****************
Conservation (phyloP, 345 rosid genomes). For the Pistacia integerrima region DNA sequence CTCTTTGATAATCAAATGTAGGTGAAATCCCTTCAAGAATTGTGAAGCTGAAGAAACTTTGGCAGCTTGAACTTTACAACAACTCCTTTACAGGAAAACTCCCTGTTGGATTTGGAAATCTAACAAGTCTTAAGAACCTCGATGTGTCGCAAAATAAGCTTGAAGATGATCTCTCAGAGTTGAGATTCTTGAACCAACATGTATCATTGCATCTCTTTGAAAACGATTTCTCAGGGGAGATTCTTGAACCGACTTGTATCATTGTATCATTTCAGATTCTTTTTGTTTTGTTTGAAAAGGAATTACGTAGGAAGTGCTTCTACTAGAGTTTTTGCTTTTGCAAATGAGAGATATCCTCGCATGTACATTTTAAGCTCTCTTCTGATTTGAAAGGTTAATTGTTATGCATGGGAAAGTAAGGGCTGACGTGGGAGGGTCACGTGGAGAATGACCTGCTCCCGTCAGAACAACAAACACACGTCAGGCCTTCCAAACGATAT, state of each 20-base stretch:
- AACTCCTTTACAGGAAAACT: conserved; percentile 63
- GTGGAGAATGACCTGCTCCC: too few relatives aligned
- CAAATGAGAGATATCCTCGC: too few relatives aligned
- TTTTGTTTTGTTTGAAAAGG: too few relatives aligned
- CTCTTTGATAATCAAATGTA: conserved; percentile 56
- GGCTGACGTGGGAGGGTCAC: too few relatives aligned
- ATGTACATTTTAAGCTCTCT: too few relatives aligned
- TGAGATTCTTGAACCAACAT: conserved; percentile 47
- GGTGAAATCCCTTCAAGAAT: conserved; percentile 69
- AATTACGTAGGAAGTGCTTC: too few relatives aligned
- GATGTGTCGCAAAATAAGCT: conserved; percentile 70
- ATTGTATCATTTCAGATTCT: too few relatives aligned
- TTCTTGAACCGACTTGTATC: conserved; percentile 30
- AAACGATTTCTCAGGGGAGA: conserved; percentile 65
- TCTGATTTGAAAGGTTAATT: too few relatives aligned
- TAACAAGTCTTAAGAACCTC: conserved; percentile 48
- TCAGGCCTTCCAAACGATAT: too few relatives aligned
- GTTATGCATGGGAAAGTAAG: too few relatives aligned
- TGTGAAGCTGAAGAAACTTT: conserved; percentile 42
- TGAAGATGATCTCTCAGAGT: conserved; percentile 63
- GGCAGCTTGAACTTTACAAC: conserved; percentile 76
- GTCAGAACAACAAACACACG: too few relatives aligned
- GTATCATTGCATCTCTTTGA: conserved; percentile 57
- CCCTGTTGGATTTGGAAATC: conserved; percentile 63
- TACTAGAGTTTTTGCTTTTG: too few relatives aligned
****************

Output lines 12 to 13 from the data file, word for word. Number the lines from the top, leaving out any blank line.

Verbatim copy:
- GATGTGTCGCAAAATAAGCT: conserved; percentile 70
- ATTGTATCATTTCAGATTCT: too few relatives aligned